About the Multiple Intelligences Theory and Spatial/Visual Intelligence

Analytical intelligence gets a lot of positive press when it comes to succeeding in school; but, did you know that there’s actually more than one kind of intelligence? Researchers have discovered a wide variety of different intelligence types, like spatial/visual intelligence, interpersonal intelligence, emotional intelligence, and more. Under what’s called the Theory of Multiple Intelligences, each of these different kinds of intelligence has a role to play in success. What’s just as important is the fact that you can build these different kinds of intelligence by focusing on them and training them with different techniques. Each one can also help you study in different ways.

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What is Visual/Spatial Intelligence?

Spatial/visual intelligence is a type of intelligence held by people who are “visual thinkers.” They easily imagine things vividly in their minds and are usually very creative. Artists who draw and paint are typically visual thinkers and have high intelligence relating to these skills. They are good at remembering the details of places they’ve visited, and they might be more likely to notice visual details such as color and shape. Artists, architects, graphic designers and many other professionals benefit from a high level of visual intelligence. In school, developing visual intelligence makes it much easier to study and understand geometry and other subjects.

How is Visual/Spatial Intelligence Related to Academic Performance?

Those with high visual intelligence are usually “visual learners” in the sense that they can easily understand something with illustrations. Understanding your level of each different kind of intelligence will help you come up with different ways to study and learn effectively. Standard “analytical intelligence” is not the only way to approach problems, and reading from books is not the only way to learn new things. To help you visualize subjects effectively, you might want to accompany your notes with drawings, pictures or slide shows that will speak to your visual senses. Videos and visual demonstrations can also be helpful.

Can a Spatial Intelligence Test Help You Achieve Your Goals?

You might want to find out what your level of spatial intelligence is by taking a spatial intelligence test. Spatial intelligence is closely related to visual intelligence, so much so that they’re usually thought of as the same thing. Spatial intelligence is a little bit different, though: It relates to being able to orient yourself and other objects in space.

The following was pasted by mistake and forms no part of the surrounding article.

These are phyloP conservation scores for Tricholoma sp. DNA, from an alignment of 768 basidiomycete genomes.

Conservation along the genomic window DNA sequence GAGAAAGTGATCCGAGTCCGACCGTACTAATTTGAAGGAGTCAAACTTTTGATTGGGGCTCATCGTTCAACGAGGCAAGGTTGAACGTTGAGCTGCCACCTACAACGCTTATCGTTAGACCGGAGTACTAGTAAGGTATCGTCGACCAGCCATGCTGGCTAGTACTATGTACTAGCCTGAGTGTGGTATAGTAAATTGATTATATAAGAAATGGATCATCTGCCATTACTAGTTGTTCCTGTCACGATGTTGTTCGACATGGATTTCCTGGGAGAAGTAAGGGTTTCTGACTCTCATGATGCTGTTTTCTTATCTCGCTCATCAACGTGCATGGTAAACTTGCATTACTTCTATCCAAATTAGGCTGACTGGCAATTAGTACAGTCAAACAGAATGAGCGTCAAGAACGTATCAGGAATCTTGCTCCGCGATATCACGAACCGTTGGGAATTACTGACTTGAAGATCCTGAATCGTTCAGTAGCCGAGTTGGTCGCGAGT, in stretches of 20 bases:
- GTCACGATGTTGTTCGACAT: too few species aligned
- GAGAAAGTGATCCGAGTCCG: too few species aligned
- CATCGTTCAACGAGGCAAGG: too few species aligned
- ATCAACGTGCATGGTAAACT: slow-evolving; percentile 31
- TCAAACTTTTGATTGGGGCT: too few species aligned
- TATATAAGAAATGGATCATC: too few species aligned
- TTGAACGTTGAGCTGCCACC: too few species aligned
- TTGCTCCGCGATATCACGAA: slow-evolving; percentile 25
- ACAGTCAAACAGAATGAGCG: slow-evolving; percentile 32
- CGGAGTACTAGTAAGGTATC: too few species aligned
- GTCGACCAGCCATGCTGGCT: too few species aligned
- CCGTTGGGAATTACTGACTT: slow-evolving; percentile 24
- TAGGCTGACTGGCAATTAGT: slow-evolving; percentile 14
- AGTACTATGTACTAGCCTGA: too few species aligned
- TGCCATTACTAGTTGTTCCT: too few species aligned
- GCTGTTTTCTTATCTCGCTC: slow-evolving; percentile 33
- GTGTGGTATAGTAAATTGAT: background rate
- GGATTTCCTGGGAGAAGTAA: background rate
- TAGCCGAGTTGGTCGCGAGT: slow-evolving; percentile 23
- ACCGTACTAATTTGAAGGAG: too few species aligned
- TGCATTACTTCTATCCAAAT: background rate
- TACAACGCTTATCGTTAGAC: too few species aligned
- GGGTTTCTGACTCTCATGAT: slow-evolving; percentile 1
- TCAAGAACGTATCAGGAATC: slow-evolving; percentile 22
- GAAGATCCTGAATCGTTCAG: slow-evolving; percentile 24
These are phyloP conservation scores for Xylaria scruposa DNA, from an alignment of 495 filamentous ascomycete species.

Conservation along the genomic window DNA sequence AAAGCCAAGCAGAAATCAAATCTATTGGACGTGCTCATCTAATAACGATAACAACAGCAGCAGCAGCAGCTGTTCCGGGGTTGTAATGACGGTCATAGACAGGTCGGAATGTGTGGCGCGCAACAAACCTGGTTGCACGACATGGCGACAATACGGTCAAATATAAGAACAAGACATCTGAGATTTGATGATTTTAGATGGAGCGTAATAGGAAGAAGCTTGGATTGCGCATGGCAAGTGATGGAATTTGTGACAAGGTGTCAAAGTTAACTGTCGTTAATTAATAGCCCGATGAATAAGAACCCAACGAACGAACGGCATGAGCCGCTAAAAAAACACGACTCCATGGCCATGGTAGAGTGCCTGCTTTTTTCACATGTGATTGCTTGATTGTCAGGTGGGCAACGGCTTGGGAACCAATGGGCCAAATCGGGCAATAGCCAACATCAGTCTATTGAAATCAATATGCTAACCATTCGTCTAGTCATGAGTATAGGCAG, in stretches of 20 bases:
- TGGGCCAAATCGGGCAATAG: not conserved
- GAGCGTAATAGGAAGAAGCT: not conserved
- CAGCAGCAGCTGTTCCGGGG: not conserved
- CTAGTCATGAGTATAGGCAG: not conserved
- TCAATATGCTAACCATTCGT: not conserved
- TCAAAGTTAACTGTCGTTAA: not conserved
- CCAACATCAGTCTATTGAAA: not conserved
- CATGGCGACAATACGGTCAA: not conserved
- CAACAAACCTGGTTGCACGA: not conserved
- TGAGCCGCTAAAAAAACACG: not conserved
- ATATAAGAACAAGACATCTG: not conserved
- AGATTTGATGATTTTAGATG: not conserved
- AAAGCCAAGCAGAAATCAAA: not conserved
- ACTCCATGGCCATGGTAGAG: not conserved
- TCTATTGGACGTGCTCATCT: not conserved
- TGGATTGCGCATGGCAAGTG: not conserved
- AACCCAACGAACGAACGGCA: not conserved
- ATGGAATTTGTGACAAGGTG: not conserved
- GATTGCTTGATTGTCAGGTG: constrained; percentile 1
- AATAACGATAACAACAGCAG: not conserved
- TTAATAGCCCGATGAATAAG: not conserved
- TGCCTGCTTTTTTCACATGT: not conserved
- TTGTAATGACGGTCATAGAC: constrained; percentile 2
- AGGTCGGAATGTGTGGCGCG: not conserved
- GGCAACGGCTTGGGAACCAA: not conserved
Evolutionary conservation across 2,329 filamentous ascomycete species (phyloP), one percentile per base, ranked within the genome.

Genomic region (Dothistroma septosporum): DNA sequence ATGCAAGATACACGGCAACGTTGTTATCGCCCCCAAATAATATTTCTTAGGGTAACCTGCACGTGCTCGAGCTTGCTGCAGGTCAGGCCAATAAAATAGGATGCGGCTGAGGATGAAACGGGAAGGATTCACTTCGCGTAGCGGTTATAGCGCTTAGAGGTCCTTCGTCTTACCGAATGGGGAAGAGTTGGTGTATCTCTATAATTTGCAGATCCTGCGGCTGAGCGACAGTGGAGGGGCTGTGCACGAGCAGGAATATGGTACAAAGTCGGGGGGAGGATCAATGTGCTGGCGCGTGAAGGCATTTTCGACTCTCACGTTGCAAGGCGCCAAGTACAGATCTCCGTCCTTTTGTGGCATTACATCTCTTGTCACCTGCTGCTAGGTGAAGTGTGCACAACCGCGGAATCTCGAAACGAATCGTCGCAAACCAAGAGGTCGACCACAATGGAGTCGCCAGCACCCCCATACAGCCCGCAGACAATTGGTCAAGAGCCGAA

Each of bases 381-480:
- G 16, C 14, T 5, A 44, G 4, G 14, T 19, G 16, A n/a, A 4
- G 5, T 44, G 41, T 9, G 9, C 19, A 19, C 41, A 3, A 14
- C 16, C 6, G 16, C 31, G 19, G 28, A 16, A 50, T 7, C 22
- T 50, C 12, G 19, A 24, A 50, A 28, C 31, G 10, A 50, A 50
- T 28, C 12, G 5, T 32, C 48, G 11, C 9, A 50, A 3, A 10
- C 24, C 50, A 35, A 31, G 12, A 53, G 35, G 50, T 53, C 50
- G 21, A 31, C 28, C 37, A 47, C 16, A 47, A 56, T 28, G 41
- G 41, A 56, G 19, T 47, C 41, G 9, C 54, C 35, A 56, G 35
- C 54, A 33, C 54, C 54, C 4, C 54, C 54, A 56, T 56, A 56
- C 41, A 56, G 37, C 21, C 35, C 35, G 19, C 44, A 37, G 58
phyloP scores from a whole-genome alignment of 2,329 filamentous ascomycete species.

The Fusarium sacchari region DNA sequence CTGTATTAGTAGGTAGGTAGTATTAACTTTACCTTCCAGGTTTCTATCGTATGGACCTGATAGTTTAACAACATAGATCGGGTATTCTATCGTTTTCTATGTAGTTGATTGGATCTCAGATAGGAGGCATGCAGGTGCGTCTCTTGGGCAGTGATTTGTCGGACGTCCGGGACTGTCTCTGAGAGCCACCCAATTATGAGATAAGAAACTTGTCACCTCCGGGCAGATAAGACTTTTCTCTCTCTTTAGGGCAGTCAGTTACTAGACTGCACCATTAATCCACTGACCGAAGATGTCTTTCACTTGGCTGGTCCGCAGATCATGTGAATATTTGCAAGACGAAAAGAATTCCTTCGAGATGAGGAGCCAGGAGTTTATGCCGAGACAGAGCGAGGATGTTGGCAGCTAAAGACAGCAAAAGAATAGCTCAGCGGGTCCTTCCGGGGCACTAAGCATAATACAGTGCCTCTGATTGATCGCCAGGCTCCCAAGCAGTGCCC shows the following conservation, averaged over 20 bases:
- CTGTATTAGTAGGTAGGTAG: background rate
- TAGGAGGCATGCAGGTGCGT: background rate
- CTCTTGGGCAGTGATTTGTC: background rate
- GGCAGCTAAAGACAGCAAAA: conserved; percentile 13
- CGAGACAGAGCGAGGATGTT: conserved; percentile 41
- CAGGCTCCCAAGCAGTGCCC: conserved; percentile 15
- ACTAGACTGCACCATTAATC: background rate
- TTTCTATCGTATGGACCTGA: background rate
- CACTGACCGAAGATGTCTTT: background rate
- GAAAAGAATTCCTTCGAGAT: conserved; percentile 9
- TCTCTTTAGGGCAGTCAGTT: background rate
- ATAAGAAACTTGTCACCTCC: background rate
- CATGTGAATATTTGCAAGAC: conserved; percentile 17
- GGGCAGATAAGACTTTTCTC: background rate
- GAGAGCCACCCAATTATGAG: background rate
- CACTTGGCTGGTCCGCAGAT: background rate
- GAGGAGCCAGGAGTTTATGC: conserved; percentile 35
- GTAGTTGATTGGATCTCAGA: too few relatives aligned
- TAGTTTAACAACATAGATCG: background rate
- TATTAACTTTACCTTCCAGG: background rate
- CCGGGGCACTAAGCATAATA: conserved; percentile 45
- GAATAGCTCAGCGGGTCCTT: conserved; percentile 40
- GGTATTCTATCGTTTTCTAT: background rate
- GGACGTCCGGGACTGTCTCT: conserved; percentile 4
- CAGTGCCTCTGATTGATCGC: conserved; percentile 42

Sound confusing? Well, people with high spatial intelligence can see how the different parts of a set of objects, like a machine, all relate to each other. They also tend to be good drivers, and may find it easy to navigate with a map. A spatial intelligence test can help you see where you fall on this scale. If you aren’t satisfied with your progress on this kind of intelligence, it might be a good idea to seek out a structured academic improvement program that includes help in this area so you can progress quickly.

Building Visual/Spatial Intelligence

All people seem to be naturally inclined toward certain kinds of intelligence. There’s no reason not to use your preferred type of intelligence to the best of your ability! Even so, though, you can build other kinds of intelligence to help you with tasks that you might find challenging right now. Develop Spatial/Visual Intelligence by looking for different ways to exercise your visual senses. You might want to consider taking up some visually oriented hobbies, like drawing. Look for visual ways to express information that you’re studying and see if it seems to help you retain more knowledge. With practice, you can become more visually oriented than you are now.

Conclusion

The Theory of Multiple Intelligences is an exciting idea for students who really want to excel academically. It means that if you want to understand a topic really well, you can express it in your study materials in a way that matches your own intelligence. If you want to develop different forms of intelligence, practice is essential — but only the best “kind” of practice for you will yield the fastest results. Look for expert help from an academic improvement program!